Sunday, January 14, 2018

The Trading Post #110: Summer of '74

If you're not following Summer of '74, a newcomer to the blog community, head on over and take a look. Matt and I have already swapped cards once, and a 1994 Topps-focused post he did in October caught my eye. He showed a bunch of base cards from an unopened box of Series 2, and offered the one-per-pack Topps Gold parallels, which I happily claimed. It and its 1993 predecessor were the first parallel sets I chased, and I enjoy them just as much today.

There's lots of mid-1990s Topps goodness to be found over on Matt's blog, including Tuesday's post about 1995 Topps. There were lots of clouds involved. But in 1994, before the strike, Topps was still sticking with pretty traditional photographs. They dabbled with images on the back in 1992 and 1993, with stadiums and headshots, respectively. But in 1994, they finally followed Upper Deck's lead and gave us action shots on the back, too.

1994 Topps Gold #669 Tim Wakefield
Tim Wakefield's front image in 1994 Topps is more interesting than the back. Before he began his long tenure with the Red Sox, he spent two seasons on the Pittsburgh Pirates. It's an unfamiliar uniform, because Wakefield was getting lots of national exposure when the Red Sox were regularly appearing in high-profile playoff series, often against the Yankees. And he's known for more than just giving up the Aaron Boone home run. He took the victory in Game 5 of the 2004 ALCS, a 14-inning marathon that kept the Red Sox alive and enabled them to finally break their curse.

I've been watching a lot of sports documentaries this off-season, including many episodes of ESPN's 30 for 30. The other night, I saw the Four Days in October episode, chronicling that improbable comeback that the Red Sox made while being down 3-0 to the defending pennant winners. Wakefield didn't have a huge role to play that year, but he won his ring nonetheless. He is, on the other hand, a prime figure in the Knuckleball documentary, his signature pitch. I feel that Topps' photography on this card is appropriate, the slow shutter speed blurring Wakefield's hand and the ball, adding to the mystery and unpredictability of the knuckleball pitch.

1994 Topps Gold #625 Charlie Hough
Charlie Hough threw it too, and we can see the grip much more clearly. It's another unfamiliar uniform, as he spent most of his career with the Dodgers and Rangers, squeezed onto the back in the tiniest of fonts. But he was a Marlin in 1993 and 1994, their equivalent of Bryn Smith, another veteran hurler who kicked off the Rockies' inaugural home opener. As I've said before, I know many other fans never knew of this period in Hough's career, but given when I started collecting, seeing him in the Marlins' early turquoise colors looks a lot more normal to me than to longtime Dodgers and Rangers fans.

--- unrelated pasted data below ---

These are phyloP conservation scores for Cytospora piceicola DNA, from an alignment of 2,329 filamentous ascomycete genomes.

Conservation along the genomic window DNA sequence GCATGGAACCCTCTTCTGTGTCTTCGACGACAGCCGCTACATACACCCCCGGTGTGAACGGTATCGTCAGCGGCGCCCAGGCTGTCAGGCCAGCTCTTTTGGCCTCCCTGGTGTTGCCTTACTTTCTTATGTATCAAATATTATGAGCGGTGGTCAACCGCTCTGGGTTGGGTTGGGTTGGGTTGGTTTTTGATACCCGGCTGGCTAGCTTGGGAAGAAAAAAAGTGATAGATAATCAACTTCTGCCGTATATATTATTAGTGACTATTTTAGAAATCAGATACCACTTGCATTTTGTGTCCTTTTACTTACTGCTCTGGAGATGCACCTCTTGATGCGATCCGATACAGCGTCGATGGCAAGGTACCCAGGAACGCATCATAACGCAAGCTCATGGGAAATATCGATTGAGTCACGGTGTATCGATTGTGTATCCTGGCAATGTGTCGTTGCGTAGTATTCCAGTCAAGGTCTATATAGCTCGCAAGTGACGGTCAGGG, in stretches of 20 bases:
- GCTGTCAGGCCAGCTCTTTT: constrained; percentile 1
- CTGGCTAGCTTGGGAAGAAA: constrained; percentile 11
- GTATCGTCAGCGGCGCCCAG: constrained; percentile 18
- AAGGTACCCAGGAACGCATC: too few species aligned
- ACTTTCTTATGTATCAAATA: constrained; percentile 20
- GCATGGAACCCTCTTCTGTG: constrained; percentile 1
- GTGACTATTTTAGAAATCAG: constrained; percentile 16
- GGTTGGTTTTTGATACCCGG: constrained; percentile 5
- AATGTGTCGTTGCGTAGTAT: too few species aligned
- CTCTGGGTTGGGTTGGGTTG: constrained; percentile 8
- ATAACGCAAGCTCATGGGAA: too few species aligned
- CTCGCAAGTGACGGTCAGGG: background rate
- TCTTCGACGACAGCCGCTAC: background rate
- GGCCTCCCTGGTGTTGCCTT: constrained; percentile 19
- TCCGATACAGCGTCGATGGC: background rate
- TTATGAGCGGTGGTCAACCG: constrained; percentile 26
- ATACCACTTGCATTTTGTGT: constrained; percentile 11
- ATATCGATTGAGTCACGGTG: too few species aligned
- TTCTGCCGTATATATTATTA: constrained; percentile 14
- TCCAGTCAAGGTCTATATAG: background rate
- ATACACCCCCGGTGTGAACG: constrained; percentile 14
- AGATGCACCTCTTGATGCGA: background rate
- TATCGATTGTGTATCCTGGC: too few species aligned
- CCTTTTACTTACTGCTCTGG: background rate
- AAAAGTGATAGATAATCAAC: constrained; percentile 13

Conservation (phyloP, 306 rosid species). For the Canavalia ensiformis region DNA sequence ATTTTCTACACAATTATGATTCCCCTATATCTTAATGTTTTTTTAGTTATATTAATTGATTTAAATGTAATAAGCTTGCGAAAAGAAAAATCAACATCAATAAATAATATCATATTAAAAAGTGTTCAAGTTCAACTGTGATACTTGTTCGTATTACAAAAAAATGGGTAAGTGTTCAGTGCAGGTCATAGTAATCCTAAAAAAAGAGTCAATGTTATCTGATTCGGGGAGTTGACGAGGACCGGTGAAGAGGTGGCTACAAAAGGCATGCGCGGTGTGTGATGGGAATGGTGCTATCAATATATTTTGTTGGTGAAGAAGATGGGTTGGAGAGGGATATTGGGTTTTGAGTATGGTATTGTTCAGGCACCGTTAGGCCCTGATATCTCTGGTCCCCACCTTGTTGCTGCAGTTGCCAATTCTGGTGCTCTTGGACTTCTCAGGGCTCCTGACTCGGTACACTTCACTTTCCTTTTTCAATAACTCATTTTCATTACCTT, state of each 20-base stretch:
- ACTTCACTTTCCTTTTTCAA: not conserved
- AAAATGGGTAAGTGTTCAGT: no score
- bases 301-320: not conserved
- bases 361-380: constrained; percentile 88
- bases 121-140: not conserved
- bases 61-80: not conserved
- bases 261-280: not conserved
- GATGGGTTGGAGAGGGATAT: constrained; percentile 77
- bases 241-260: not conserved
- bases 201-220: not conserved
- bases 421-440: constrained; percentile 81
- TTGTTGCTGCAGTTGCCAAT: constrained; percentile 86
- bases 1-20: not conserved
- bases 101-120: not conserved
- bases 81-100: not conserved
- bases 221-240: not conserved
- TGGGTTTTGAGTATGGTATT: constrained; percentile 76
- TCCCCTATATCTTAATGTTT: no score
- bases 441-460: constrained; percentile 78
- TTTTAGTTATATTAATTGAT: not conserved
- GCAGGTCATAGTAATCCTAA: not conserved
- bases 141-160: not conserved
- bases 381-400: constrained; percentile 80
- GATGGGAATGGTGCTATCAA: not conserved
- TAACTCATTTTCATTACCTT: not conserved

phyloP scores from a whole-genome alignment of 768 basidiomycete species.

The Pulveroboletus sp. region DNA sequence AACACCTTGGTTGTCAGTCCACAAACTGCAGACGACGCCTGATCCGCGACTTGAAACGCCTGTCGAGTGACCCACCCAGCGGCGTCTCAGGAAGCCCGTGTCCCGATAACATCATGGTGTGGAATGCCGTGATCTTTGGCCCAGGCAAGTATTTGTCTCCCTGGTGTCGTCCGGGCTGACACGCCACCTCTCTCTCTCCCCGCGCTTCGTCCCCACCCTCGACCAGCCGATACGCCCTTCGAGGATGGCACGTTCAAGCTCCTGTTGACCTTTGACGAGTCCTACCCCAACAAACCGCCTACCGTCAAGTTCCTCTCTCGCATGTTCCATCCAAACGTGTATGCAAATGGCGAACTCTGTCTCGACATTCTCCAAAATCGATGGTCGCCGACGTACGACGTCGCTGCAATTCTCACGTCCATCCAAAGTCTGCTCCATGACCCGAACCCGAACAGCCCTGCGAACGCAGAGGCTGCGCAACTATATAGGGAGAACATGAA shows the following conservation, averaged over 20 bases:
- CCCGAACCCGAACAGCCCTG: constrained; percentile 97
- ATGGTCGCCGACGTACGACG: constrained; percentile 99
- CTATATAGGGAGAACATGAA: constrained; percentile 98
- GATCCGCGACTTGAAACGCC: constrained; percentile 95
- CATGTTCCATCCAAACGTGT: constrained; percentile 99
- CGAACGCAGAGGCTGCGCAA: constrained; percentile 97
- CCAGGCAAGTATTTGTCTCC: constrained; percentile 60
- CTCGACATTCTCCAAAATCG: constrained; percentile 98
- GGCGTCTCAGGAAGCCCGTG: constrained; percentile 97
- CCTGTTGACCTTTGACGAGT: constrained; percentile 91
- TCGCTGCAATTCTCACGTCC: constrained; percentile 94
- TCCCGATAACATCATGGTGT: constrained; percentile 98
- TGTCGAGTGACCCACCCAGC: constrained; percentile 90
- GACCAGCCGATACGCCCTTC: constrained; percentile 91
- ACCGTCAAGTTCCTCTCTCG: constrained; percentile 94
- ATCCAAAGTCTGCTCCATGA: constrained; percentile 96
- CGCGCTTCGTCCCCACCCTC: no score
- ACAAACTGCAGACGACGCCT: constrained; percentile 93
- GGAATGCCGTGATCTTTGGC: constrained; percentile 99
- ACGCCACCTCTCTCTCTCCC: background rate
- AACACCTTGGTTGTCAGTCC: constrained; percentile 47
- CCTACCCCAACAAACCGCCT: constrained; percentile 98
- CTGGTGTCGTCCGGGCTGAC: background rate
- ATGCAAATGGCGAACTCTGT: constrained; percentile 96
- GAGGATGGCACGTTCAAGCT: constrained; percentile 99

Sadly, this was Hough's final Topps card. The shrunken 1995 set didn't have room for him, let alone another line in his career that spanned a quarter-century. It's a sunset card and an unfamiliar uniform all wrapped up in one, along with a highly unusual pitch that only two current players use.

1994 Topps Gold #460 Orel Hershiser
Orel Hershiser had a much more conventional pitching style, and thanks to 1989 Donruss, we know he can juggle. He could actually hit, too, earning the elusive pitcher's Silver Slugger award in 1993. The sentence on the back tells us he was near the .404 Major League record for batting average by a pitcher before settling at a still-impressive .356. His 1988 season has a lot of red on it, the same year he pitched a record 59 consecutive scoreless innings. That helped his season statistics climb as high as 23 wins, 15 complete games, and 8 shutouts, on his way to the NL Cy Young award, not to mention a World Series ring. Surprisingly, none of these players are in the Hall of Fame, but Hough and Hershiser had a decent shot.

By the way, if Topps did then what they do now, just giving us five years of stats, Hershiser's amazing 1988 season would have scrolled off the screen by the time his 1994 card was printed.

1994 Topps Gold #470 Rafael Palmeiro
Rafael Palmeiro holds the dubious distinction of being the first All-Star MLB player suspended for using steroids. Yet, at 53, he's talking about making a comeback. If it does happen, I hope it ends up being more than just a publicity stunt. But it would be interesting to see such a giant gap in his statistics if he gets a 2019 Topps card.